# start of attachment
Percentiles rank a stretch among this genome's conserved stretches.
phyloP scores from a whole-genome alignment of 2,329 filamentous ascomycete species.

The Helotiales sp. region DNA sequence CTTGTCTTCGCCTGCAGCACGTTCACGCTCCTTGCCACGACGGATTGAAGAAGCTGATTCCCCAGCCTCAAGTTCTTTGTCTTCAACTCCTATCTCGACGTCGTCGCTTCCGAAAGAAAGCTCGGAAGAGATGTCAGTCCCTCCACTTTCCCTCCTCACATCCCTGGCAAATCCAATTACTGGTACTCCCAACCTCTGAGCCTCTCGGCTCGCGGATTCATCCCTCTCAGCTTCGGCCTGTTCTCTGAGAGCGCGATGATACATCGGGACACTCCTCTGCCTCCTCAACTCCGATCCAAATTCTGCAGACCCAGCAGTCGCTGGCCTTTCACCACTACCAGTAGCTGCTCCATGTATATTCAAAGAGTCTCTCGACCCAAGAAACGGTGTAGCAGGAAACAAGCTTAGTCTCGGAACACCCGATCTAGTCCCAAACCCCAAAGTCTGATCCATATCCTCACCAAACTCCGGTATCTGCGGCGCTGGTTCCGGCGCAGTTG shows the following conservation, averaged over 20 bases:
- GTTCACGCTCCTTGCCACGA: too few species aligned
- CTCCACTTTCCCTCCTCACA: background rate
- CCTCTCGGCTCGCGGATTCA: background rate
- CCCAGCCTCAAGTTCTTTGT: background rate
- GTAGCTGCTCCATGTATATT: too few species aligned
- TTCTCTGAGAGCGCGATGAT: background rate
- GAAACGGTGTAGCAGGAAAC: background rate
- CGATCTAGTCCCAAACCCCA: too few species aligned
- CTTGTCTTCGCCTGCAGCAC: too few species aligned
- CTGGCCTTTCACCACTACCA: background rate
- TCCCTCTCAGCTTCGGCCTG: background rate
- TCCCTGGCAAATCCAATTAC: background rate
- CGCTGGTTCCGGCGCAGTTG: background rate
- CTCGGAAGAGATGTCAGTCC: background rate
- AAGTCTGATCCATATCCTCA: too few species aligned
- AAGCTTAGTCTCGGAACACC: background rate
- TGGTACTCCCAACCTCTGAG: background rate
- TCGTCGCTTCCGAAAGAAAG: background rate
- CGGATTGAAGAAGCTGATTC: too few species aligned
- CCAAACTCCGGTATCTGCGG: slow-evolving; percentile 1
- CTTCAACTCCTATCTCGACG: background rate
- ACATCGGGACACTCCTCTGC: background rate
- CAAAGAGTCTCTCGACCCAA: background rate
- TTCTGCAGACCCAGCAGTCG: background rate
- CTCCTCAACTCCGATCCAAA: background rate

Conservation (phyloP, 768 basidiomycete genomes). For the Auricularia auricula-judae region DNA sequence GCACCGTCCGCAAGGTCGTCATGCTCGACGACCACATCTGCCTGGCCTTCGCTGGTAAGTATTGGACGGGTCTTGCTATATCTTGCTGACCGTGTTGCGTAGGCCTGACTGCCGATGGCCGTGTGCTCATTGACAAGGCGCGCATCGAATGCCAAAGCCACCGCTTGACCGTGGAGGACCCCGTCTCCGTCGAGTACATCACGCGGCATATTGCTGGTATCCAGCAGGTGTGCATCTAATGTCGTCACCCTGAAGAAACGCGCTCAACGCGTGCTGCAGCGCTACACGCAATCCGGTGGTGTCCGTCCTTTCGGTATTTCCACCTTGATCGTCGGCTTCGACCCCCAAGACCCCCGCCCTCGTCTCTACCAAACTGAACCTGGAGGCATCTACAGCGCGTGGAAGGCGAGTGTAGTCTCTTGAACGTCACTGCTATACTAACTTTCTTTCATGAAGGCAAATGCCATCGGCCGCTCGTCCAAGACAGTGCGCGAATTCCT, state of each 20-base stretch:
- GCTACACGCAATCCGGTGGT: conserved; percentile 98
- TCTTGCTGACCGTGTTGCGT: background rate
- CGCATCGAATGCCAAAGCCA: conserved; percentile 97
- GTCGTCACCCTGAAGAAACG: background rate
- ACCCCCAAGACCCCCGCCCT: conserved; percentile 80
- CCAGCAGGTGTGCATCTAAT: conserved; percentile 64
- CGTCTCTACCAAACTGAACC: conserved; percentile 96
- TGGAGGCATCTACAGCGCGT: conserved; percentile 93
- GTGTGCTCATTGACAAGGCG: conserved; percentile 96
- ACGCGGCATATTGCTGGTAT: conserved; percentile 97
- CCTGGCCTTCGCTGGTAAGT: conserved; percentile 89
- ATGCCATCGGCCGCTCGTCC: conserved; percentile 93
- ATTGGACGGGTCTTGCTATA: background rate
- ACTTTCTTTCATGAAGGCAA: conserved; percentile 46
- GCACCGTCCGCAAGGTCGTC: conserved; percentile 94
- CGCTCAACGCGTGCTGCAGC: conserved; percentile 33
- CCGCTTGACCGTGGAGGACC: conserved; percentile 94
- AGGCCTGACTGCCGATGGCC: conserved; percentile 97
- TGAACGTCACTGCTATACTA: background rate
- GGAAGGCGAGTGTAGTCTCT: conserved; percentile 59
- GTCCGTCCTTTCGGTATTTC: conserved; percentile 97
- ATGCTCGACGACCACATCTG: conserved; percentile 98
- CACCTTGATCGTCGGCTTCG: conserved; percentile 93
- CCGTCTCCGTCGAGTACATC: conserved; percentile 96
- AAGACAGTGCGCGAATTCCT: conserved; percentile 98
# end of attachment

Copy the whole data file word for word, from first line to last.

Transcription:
Percentiles rank a stretch among this genome's conserved stretches.
phyloP scores from a whole-genome alignment of 2,329 filamentous ascomycete species.

The Helotiales sp. region DNA sequence CTTGTCTTCGCCTGCAGCACGTTCACGCTCCTTGCCACGACGGATTGAAGAAGCTGATTCCCCAGCCTCAAGTTCTTTGTCTTCAACTCCTATCTCGACGTCGTCGCTTCCGAAAGAAAGCTCGGAAGAGATGTCAGTCCCTCCACTTTCCCTCCTCACATCCCTGGCAAATCCAATTACTGGTACTCCCAACCTCTGAGCCTCTCGGCTCGCGGATTCATCCCTCTCAGCTTCGGCCTGTTCTCTGAGAGCGCGATGATACATCGGGACACTCCTCTGCCTCCTCAACTCCGATCCAAATTCTGCAGACCCAGCAGTCGCTGGCCTTTCACCACTACCAGTAGCTGCTCCATGTATATTCAAAGAGTCTCTCGACCCAAGAAACGGTGTAGCAGGAAACAAGCTTAGTCTCGGAACACCCGATCTAGTCCCAAACCCCAAAGTCTGATCCATATCCTCACCAAACTCCGGTATCTGCGGCGCTGGTTCCGGCGCAGTTG shows the following conservation, averaged over 20 bases:
- GTTCACGCTCCTTGCCACGA: too few species aligned
- CTCCACTTTCCCTCCTCACA: background rate
- CCTCTCGGCTCGCGGATTCA: background rate
- CCCAGCCTCAAGTTCTTTGT: background rate
- GTAGCTGCTCCATGTATATT: too few species aligned
- TTCTCTGAGAGCGCGATGAT: background rate
- GAAACGGTGTAGCAGGAAAC: background rate
- CGATCTAGTCCCAAACCCCA: too few species aligned
- CTTGTCTTCGCCTGCAGCAC: too few species aligned
- CTGGCCTTTCACCACTACCA: background rate
- TCCCTCTCAGCTTCGGCCTG: background rate
- TCCCTGGCAAATCCAATTAC: background rate
- CGCTGGTTCCGGCGCAGTTG: background rate
- CTCGGAAGAGATGTCAGTCC: background rate
- AAGTCTGATCCATATCCTCA: too few species aligned
- AAGCTTAGTCTCGGAACACC: background rate
- TGGTACTCCCAACCTCTGAG: background rate
- TCGTCGCTTCCGAAAGAAAG: background rate
- CGGATTGAAGAAGCTGATTC: too few species aligned
- CCAAACTCCGGTATCTGCGG: slow-evolving; percentile 1
- CTTCAACTCCTATCTCGACG: background rate
- ACATCGGGACACTCCTCTGC: background rate
- CAAAGAGTCTCTCGACCCAA: background rate
- TTCTGCAGACCCAGCAGTCG: background rate
- CTCCTCAACTCCGATCCAAA: background rate

Conservation (phyloP, 768 basidiomycete genomes). For the Auricularia auricula-judae region DNA sequence GCACCGTCCGCAAGGTCGTCATGCTCGACGACCACATCTGCCTGGCCTTCGCTGGTAAGTATTGGACGGGTCTTGCTATATCTTGCTGACCGTGTTGCGTAGGCCTGACTGCCGATGGCCGTGTGCTCATTGACAAGGCGCGCATCGAATGCCAAAGCCACCGCTTGACCGTGGAGGACCCCGTCTCCGTCGAGTACATCACGCGGCATATTGCTGGTATCCAGCAGGTGTGCATCTAATGTCGTCACCCTGAAGAAACGCGCTCAACGCGTGCTGCAGCGCTACACGCAATCCGGTGGTGTCCGTCCTTTCGGTATTTCCACCTTGATCGTCGGCTTCGACCCCCAAGACCCCCGCCCTCGTCTCTACCAAACTGAACCTGGAGGCATCTACAGCGCGTGGAAGGCGAGTGTAGTCTCTTGAACGTCACTGCTATACTAACTTTCTTTCATGAAGGCAAATGCCATCGGCCGCTCGTCCAAGACAGTGCGCGAATTCCT, state of each 20-base stretch:
- GCTACACGCAATCCGGTGGT: conserved; percentile 98
- TCTTGCTGACCGTGTTGCGT: background rate
- CGCATCGAATGCCAAAGCCA: conserved; percentile 97
- GTCGTCACCCTGAAGAAACG: background rate
- ACCCCCAAGACCCCCGCCCT: conserved; percentile 80
- CCAGCAGGTGTGCATCTAAT: conserved; percentile 64
- CGTCTCTACCAAACTGAACC: conserved; percentile 96
- TGGAGGCATCTACAGCGCGT: conserved; percentile 93
- GTGTGCTCATTGACAAGGCG: conserved; percentile 96
- ACGCGGCATATTGCTGGTAT: conserved; percentile 97
- CCTGGCCTTCGCTGGTAAGT: conserved; percentile 89
- ATGCCATCGGCCGCTCGTCC: conserved; percentile 93
- ATTGGACGGGTCTTGCTATA: background rate
- ACTTTCTTTCATGAAGGCAA: conserved; percentile 46
- GCACCGTCCGCAAGGTCGTC: conserved; percentile 94
- CGCTCAACGCGTGCTGCAGC: conserved; percentile 33
- CCGCTTGACCGTGGAGGACC: conserved; percentile 94
- AGGCCTGACTGCCGATGGCC: conserved; percentile 97
- TGAACGTCACTGCTATACTA: background rate
- GGAAGGCGAGTGTAGTCTCT: conserved; percentile 59
- GTCCGTCCTTTCGGTATTTC: conserved; percentile 97
- ATGCTCGACGACCACATCTG: conserved; percentile 98
- CACCTTGATCGTCGGCTTCG: conserved; percentile 93
- CCGTCTCCGTCGAGTACATC: conserved; percentile 96
- AAGACAGTGCGCGAATTCCT: conserved; percentile 98